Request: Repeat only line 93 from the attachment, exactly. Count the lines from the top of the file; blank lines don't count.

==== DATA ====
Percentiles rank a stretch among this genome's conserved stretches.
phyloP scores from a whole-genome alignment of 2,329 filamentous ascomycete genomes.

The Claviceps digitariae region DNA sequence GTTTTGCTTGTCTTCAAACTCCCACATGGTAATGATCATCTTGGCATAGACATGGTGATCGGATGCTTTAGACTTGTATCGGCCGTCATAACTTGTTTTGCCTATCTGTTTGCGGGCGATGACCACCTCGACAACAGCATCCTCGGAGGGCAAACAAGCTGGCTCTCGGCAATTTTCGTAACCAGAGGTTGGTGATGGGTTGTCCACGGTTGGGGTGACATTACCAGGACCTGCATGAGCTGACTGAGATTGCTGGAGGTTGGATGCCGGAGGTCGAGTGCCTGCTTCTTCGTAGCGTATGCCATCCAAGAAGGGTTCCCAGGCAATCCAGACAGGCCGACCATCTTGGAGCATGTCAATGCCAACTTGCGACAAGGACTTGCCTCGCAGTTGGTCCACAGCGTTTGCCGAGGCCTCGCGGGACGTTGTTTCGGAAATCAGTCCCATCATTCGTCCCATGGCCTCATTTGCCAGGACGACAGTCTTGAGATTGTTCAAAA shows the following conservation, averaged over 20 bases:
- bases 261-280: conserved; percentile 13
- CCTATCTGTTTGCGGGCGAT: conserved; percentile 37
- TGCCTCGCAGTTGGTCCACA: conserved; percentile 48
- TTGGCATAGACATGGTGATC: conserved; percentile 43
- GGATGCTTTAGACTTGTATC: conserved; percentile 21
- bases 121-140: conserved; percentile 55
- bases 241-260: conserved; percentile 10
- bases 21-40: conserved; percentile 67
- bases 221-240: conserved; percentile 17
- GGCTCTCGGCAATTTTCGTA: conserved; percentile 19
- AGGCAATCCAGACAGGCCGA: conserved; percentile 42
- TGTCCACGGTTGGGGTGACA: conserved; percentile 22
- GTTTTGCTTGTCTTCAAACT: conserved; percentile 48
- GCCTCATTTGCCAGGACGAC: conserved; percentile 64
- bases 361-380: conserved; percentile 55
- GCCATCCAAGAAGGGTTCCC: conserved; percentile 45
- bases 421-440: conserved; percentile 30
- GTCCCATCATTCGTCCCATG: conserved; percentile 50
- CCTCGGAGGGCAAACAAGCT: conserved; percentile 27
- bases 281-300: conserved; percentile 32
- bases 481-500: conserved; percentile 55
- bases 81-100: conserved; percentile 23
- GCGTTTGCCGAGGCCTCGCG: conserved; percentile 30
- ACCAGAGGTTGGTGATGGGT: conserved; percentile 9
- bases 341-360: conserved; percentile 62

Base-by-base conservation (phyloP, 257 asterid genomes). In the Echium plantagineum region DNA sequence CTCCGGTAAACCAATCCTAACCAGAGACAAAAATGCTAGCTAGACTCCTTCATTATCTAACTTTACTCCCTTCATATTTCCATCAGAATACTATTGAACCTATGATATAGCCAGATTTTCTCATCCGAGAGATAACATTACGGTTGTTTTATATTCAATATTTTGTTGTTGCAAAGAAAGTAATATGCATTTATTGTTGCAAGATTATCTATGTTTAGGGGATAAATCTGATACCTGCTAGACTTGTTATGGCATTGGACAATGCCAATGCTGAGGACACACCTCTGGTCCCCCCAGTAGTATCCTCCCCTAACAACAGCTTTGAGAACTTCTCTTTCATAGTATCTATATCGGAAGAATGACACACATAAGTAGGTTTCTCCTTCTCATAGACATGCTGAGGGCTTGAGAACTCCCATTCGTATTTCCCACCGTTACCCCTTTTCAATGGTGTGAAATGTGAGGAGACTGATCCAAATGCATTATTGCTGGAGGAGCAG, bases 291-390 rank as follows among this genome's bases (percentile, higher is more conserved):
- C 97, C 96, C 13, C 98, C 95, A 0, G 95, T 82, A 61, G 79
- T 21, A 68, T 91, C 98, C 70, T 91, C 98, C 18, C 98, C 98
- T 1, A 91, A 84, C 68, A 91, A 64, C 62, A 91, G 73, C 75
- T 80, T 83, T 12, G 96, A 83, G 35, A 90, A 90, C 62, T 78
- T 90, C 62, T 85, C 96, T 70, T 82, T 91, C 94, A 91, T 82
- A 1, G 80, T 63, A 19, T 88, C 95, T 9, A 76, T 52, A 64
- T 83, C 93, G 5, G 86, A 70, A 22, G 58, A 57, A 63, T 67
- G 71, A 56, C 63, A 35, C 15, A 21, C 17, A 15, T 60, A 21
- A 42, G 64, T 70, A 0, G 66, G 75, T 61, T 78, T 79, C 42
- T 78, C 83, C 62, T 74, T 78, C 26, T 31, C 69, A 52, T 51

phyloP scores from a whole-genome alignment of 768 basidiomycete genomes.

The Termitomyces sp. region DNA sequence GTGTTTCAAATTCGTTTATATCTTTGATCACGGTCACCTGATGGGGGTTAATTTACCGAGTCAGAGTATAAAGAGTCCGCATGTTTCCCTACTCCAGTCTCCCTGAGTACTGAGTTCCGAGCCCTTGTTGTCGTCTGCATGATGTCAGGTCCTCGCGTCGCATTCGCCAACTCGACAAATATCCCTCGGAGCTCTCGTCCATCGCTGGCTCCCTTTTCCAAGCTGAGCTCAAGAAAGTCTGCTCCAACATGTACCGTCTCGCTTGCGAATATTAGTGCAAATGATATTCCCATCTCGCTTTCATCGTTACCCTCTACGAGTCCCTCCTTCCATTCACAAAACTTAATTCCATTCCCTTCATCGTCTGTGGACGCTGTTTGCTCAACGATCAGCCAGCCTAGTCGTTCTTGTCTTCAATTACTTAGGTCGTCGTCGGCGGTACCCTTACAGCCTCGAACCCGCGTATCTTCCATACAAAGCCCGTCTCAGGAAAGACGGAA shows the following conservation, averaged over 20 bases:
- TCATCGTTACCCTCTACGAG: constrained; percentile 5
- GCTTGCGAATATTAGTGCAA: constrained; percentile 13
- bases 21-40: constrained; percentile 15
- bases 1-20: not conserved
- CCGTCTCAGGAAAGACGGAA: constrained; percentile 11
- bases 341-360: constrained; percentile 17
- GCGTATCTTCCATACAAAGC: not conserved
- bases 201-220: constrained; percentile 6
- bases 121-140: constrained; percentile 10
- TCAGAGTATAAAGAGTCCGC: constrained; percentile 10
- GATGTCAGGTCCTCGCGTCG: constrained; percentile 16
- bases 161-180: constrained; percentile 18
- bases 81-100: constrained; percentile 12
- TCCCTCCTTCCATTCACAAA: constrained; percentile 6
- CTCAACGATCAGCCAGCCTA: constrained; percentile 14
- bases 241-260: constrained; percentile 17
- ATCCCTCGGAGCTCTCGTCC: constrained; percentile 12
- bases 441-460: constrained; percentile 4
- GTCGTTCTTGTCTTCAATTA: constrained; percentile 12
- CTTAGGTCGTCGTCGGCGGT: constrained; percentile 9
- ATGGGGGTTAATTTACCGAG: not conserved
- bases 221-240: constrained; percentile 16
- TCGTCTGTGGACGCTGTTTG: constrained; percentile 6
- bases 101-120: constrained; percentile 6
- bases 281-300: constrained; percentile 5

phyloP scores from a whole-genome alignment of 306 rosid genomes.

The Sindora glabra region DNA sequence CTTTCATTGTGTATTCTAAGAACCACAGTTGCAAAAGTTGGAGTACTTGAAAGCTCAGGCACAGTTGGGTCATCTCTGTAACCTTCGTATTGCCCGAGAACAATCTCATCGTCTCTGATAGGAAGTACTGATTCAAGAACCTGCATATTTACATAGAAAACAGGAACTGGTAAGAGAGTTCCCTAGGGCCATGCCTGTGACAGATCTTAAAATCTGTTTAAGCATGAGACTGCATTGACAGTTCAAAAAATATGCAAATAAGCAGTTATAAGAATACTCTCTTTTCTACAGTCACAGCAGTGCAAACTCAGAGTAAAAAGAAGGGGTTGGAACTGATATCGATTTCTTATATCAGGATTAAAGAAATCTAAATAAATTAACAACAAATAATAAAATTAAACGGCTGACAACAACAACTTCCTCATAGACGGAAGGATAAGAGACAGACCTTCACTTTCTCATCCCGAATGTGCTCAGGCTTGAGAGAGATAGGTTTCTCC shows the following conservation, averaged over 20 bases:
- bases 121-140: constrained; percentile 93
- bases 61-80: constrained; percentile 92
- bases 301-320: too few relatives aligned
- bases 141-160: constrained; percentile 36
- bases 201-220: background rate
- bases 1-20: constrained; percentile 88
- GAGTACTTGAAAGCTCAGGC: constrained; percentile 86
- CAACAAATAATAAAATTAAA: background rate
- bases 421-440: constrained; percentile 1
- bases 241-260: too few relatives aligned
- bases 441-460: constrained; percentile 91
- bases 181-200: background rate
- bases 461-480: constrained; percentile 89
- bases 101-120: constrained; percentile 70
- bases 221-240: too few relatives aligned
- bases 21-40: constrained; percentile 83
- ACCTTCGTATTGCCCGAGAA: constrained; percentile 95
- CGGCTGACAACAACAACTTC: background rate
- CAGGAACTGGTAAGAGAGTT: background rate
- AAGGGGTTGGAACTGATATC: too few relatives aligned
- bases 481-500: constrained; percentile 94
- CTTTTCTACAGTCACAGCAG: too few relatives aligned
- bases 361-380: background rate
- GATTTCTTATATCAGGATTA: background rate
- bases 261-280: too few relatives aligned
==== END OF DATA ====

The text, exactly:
- bases 261-280: too few relatives aligned